Many other types of nickel plating solution have been advocated, mostly based on nickel sulfate, although nickel chloride and nickel sulphamat bath can be worked more quickly. All these yield matt deposits and are called dull plating baths. The electroplated coating from the
The major modern change in the practice of nickel plating has been the use of brightening and leveling additions to the nickel plating solution of the
The operation and control of nickel plating calls for much care and experience. Temperature and clarity of solution, and the pH value must be constantly checked, e.g. twice daily; analysis for the main constituents, especially nickel is required at longer intervals. Nickel plating solutions are especially sensitive to trace contamination by trace of traces of copper, zinc and chromium, and by organic materials of a colloidal or glue like nature. The inorganic contaminants ca be eliminated by long continued plating onto a piece of scrap sheet metal at a low current density; organic materials are removed by oxidation with permanganate or by absorption on activated charcoal.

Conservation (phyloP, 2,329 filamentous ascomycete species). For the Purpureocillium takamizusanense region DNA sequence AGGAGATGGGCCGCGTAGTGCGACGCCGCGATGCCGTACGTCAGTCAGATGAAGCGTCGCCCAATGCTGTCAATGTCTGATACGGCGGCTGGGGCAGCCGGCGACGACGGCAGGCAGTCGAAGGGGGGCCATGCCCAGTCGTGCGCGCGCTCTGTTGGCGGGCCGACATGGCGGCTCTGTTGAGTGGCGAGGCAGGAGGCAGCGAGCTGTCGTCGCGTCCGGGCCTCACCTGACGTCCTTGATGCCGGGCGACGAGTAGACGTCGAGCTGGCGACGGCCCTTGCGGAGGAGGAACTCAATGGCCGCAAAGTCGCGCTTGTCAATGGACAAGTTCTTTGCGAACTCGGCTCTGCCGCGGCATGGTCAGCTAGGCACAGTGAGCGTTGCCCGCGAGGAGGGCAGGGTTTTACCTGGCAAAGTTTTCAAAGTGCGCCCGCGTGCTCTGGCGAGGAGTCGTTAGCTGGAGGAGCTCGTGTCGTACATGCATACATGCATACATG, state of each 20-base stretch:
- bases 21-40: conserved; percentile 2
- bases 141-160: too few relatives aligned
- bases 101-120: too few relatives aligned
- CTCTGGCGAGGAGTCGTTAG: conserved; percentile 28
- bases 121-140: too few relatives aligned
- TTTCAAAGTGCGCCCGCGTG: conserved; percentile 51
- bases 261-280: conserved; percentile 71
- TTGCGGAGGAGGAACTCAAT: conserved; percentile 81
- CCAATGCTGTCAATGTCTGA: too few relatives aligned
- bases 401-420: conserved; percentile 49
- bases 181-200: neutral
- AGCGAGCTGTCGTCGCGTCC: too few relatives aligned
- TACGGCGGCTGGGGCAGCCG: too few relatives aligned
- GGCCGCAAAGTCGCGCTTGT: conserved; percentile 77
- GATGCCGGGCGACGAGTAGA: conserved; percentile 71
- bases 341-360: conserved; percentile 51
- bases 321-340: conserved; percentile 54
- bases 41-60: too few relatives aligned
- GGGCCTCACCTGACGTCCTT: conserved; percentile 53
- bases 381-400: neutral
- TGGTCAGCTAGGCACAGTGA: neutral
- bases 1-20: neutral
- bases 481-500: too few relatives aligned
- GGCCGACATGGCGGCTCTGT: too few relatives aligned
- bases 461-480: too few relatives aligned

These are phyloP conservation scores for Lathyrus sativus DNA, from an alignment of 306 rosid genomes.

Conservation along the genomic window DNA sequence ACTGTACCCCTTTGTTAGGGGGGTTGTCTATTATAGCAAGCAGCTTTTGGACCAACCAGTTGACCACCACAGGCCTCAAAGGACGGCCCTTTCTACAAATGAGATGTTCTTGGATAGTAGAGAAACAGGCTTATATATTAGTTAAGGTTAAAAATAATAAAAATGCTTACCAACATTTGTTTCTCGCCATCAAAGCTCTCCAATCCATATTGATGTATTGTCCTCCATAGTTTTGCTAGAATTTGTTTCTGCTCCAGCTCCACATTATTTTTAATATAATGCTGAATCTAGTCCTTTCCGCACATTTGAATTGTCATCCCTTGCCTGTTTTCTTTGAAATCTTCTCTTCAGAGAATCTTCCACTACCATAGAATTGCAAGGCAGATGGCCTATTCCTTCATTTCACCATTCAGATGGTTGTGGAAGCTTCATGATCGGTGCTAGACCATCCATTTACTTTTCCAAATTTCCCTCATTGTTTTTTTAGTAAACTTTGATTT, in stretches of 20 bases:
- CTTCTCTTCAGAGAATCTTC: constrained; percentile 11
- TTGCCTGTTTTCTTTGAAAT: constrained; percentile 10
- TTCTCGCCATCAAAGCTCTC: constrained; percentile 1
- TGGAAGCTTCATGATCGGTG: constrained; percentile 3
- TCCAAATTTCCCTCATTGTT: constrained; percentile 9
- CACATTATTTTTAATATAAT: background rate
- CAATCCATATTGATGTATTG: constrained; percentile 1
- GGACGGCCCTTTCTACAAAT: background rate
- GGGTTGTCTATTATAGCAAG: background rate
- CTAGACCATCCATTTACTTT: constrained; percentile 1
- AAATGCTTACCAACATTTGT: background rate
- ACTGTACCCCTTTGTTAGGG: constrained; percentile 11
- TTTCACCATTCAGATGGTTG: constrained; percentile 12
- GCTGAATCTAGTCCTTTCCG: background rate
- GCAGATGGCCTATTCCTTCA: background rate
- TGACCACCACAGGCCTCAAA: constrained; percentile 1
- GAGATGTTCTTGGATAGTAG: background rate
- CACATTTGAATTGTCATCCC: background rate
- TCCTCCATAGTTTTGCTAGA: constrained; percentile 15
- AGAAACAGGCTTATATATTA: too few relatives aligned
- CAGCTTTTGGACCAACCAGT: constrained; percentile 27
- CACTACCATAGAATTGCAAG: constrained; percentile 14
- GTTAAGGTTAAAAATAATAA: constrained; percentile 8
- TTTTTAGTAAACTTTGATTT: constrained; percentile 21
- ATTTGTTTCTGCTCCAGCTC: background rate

In addition to its use as undercoating to chromium, nickel plating is often used alone for protection of chemical plant and food processing equipment, or for parts, such as the electrodes of thermionic valves, which must be protected from scaling by the action of heat.
Thicker deposits of electrodeposited nickel are sometimes applied to worn or wrongly machined steel parts to restore them to size or make them oversize. In such cases great attention must be paid to the preliminary etching process, to ensure good adhesion, and to the mechanical properties of the electrodeposited coating. The deposit can be confined to specific areas of the steel part by applying a thick layer of adherent and chemically neutral wax to the remaining area. This is called stopping off and is also used to prevent unwanted plating on the shafts of suspension jigs, etc. in decorative plating.